They are the epitome of simplicity. There are no name brand clothes, there is no world wide web, there probably aren’t competitive sports to fill the afternoons and evenings both in participation and television viewing. They are able to really spend their time on the things that deep in my heart are really most important to me. Things like work, family, prayer.

But let’s be realistic… I’m not about to have Richard quit his job and move to Lancaster County. The reality is that I live in this world. There are advantages to things like athletics and internet. But I am at a loss as how to filter. How do I resist the forces that are pulling me in countless directions? I want my children to be well-rounded, but I want to eat dinner as a family every night. I want to develop new talents, but I want to spend quality time with my kids. I want to eat wholesome foods but I don’t have time to go to farmer’s markets every Saturday.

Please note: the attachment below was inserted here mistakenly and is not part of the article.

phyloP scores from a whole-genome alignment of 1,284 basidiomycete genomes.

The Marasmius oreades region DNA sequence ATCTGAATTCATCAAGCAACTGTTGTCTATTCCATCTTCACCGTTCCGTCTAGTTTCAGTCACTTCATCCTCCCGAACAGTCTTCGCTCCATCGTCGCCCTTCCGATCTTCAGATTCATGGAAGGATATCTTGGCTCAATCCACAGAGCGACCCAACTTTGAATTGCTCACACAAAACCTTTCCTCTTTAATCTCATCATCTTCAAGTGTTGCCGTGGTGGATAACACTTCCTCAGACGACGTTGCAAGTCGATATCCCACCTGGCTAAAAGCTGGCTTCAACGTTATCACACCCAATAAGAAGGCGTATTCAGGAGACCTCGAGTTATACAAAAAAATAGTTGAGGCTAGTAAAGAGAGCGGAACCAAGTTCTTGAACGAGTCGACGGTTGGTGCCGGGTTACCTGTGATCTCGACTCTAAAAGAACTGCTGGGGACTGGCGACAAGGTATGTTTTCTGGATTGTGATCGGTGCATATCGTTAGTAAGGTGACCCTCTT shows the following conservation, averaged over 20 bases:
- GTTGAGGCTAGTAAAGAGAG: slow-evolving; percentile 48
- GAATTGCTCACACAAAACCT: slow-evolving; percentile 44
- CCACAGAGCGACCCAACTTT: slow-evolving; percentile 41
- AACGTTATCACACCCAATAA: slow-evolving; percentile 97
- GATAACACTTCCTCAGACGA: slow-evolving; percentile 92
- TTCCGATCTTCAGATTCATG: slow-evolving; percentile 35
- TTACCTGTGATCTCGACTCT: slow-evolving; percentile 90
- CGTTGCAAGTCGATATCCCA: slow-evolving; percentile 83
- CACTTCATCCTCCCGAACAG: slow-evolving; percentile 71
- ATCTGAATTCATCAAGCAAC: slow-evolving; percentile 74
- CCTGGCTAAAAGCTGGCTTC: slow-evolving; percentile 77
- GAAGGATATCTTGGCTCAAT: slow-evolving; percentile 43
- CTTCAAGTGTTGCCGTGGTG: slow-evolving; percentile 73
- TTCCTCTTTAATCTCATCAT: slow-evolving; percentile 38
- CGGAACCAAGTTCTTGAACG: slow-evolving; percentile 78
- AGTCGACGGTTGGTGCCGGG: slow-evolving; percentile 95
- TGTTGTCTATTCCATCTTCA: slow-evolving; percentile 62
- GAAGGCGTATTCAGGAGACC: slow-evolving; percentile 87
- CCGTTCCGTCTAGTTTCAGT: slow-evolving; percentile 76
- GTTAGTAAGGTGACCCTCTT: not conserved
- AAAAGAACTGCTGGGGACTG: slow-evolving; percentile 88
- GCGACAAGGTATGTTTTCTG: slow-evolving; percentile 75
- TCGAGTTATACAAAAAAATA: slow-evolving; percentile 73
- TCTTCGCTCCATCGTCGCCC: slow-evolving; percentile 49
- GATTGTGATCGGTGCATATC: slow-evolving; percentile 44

Can I have my cake and eat it too? Can I simplify? Do I have the self-discipline to relinquish the hobbies and pursuits Elder Oaks would only classify as “good” rather than “best”? I fear making changes and I realize I have a long way to go.

My highest esteem to the Amish. I admire and envy their sacrifice and I trust that Heaven rewards them.

8 thoughts on “Jo ruminates. (again.)

  1. I feel the same way as you. I feel as if I have a billion things to do and not enough time to do them. My house gets messier and messier as the days go on…and I can hardly stand it, before having a kid it was NEVER messy!But in the same breathe I have been trying to find new ways to teach Reagan things. Finding new places to take Reagan so we don’t get stuck in the same routine. Any suggestions on that?Hopefully there is a balance out there that will allow for both.

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  2. I used to tell people that if I wasn’t a mormon, I would want to be amish. For real…kudos to them. I’ve also realized that my list will always be large. I’ve decided the most important thing is ONE DAY AT A TIME. Some days I have tons of energy and I accomplish lots on my list. Other days I simply accomplish playing with Taylee on the floor. I think I’ve mostly come to terms with the fact that it’s ok. As long as the REALLY important stuff gets done. If I think of everything I want to accomplish next month, I get really overwhelmed…one day at a time.